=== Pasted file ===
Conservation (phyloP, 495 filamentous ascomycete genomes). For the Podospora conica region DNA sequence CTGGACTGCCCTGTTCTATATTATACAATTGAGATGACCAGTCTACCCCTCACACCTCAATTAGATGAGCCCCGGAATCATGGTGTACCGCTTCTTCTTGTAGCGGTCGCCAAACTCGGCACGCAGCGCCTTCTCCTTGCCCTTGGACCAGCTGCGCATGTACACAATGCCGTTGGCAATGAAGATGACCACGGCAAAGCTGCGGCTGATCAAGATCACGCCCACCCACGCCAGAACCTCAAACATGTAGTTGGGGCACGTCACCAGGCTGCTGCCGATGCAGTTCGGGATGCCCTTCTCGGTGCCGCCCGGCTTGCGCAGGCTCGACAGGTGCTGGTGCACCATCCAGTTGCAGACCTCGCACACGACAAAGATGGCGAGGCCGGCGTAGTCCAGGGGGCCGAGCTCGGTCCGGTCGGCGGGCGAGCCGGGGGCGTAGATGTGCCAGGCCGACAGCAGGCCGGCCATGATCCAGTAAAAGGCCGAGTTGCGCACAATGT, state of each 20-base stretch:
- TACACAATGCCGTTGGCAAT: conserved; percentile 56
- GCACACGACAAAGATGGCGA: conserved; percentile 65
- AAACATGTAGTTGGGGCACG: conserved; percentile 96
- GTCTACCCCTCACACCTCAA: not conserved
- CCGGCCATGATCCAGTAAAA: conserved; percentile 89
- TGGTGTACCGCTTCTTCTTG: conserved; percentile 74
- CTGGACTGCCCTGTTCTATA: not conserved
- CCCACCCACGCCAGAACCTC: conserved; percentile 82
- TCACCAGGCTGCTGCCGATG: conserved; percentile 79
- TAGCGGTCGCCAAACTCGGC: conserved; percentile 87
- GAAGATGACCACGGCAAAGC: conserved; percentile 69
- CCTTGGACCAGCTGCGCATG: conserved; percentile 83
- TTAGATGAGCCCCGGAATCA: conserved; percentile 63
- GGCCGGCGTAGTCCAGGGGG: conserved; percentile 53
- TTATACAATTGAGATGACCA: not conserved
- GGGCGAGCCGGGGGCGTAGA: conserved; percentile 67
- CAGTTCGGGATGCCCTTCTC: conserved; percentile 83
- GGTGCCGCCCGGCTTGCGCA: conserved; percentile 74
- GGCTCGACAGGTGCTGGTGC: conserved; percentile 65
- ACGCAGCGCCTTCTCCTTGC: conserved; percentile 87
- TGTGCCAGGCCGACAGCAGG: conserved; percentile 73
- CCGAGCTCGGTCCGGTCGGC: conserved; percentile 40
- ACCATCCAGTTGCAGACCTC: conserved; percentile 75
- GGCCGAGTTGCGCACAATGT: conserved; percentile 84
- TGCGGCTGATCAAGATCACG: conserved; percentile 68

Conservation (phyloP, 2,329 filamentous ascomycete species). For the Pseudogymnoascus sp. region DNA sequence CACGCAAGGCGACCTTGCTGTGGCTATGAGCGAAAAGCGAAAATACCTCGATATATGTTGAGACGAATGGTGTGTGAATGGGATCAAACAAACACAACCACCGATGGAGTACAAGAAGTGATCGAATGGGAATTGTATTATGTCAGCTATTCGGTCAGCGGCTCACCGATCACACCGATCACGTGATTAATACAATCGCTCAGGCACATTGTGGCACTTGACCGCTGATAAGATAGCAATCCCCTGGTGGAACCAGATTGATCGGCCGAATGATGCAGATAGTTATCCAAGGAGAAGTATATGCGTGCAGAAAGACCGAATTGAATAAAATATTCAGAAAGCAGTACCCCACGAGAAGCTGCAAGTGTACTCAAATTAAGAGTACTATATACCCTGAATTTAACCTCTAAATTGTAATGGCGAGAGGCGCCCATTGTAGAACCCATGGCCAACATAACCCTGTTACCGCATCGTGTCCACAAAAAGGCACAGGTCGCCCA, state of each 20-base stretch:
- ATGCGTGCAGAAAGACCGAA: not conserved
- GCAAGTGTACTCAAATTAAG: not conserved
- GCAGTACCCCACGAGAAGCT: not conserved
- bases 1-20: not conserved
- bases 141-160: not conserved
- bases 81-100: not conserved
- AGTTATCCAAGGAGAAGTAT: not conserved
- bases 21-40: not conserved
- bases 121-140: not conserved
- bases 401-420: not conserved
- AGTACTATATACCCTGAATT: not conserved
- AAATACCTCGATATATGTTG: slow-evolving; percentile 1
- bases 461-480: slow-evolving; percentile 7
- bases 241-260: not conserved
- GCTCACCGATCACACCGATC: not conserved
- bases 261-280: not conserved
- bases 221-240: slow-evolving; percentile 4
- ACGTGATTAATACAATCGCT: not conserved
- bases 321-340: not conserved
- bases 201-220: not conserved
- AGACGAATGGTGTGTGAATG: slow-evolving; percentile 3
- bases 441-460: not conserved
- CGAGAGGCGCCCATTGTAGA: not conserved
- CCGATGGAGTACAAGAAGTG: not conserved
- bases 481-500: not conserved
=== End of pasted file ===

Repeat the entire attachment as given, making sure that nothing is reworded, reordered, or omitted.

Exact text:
Conservation (phyloP, 495 filamentous ascomycete genomes). For the Podospora conica region DNA sequence CTGGACTGCCCTGTTCTATATTATACAATTGAGATGACCAGTCTACCCCTCACACCTCAATTAGATGAGCCCCGGAATCATGGTGTACCGCTTCTTCTTGTAGCGGTCGCCAAACTCGGCACGCAGCGCCTTCTCCTTGCCCTTGGACCAGCTGCGCATGTACACAATGCCGTTGGCAATGAAGATGACCACGGCAAAGCTGCGGCTGATCAAGATCACGCCCACCCACGCCAGAACCTCAAACATGTAGTTGGGGCACGTCACCAGGCTGCTGCCGATGCAGTTCGGGATGCCCTTCTCGGTGCCGCCCGGCTTGCGCAGGCTCGACAGGTGCTGGTGCACCATCCAGTTGCAGACCTCGCACACGACAAAGATGGCGAGGCCGGCGTAGTCCAGGGGGCCGAGCTCGGTCCGGTCGGCGGGCGAGCCGGGGGCGTAGATGTGCCAGGCCGACAGCAGGCCGGCCATGATCCAGTAAAAGGCCGAGTTGCGCACAATGT, state of each 20-base stretch:
- TACACAATGCCGTTGGCAAT: conserved; percentile 56
- GCACACGACAAAGATGGCGA: conserved; percentile 65
- AAACATGTAGTTGGGGCACG: conserved; percentile 96
- GTCTACCCCTCACACCTCAA: not conserved
- CCGGCCATGATCCAGTAAAA: conserved; percentile 89
- TGGTGTACCGCTTCTTCTTG: conserved; percentile 74
- CTGGACTGCCCTGTTCTATA: not conserved
- CCCACCCACGCCAGAACCTC: conserved; percentile 82
- TCACCAGGCTGCTGCCGATG: conserved; percentile 79
- TAGCGGTCGCCAAACTCGGC: conserved; percentile 87
- GAAGATGACCACGGCAAAGC: conserved; percentile 69
- CCTTGGACCAGCTGCGCATG: conserved; percentile 83
- TTAGATGAGCCCCGGAATCA: conserved; percentile 63
- GGCCGGCGTAGTCCAGGGGG: conserved; percentile 53
- TTATACAATTGAGATGACCA: not conserved
- GGGCGAGCCGGGGGCGTAGA: conserved; percentile 67
- CAGTTCGGGATGCCCTTCTC: conserved; percentile 83
- GGTGCCGCCCGGCTTGCGCA: conserved; percentile 74
- GGCTCGACAGGTGCTGGTGC: conserved; percentile 65
- ACGCAGCGCCTTCTCCTTGC: conserved; percentile 87
- TGTGCCAGGCCGACAGCAGG: conserved; percentile 73
- CCGAGCTCGGTCCGGTCGGC: conserved; percentile 40
- ACCATCCAGTTGCAGACCTC: conserved; percentile 75
- GGCCGAGTTGCGCACAATGT: conserved; percentile 84
- TGCGGCTGATCAAGATCACG: conserved; percentile 68

Conservation (phyloP, 2,329 filamentous ascomycete species). For the Pseudogymnoascus sp. region DNA sequence CACGCAAGGCGACCTTGCTGTGGCTATGAGCGAAAAGCGAAAATACCTCGATATATGTTGAGACGAATGGTGTGTGAATGGGATCAAACAAACACAACCACCGATGGAGTACAAGAAGTGATCGAATGGGAATTGTATTATGTCAGCTATTCGGTCAGCGGCTCACCGATCACACCGATCACGTGATTAATACAATCGCTCAGGCACATTGTGGCACTTGACCGCTGATAAGATAGCAATCCCCTGGTGGAACCAGATTGATCGGCCGAATGATGCAGATAGTTATCCAAGGAGAAGTATATGCGTGCAGAAAGACCGAATTGAATAAAATATTCAGAAAGCAGTACCCCACGAGAAGCTGCAAGTGTACTCAAATTAAGAGTACTATATACCCTGAATTTAACCTCTAAATTGTAATGGCGAGAGGCGCCCATTGTAGAACCCATGGCCAACATAACCCTGTTACCGCATCGTGTCCACAAAAAGGCACAGGTCGCCCA, state of each 20-base stretch:
- ATGCGTGCAGAAAGACCGAA: not conserved
- GCAAGTGTACTCAAATTAAG: not conserved
- GCAGTACCCCACGAGAAGCT: not conserved
- bases 1-20: not conserved
- bases 141-160: not conserved
- bases 81-100: not conserved
- AGTTATCCAAGGAGAAGTAT: not conserved
- bases 21-40: not conserved
- bases 121-140: not conserved
- bases 401-420: not conserved
- AGTACTATATACCCTGAATT: not conserved
- AAATACCTCGATATATGTTG: slow-evolving; percentile 1
- bases 461-480: slow-evolving; percentile 7
- bases 241-260: not conserved
- GCTCACCGATCACACCGATC: not conserved
- bases 261-280: not conserved
- bases 221-240: slow-evolving; percentile 4
- ACGTGATTAATACAATCGCT: not conserved
- bases 321-340: not conserved
- bases 201-220: not conserved
- AGACGAATGGTGTGTGAATG: slow-evolving; percentile 3
- bases 441-460: not conserved
- CGAGAGGCGCCCATTGTAGA: not conserved
- CCGATGGAGTACAAGAAGTG: not conserved
- bases 481-500: not conserved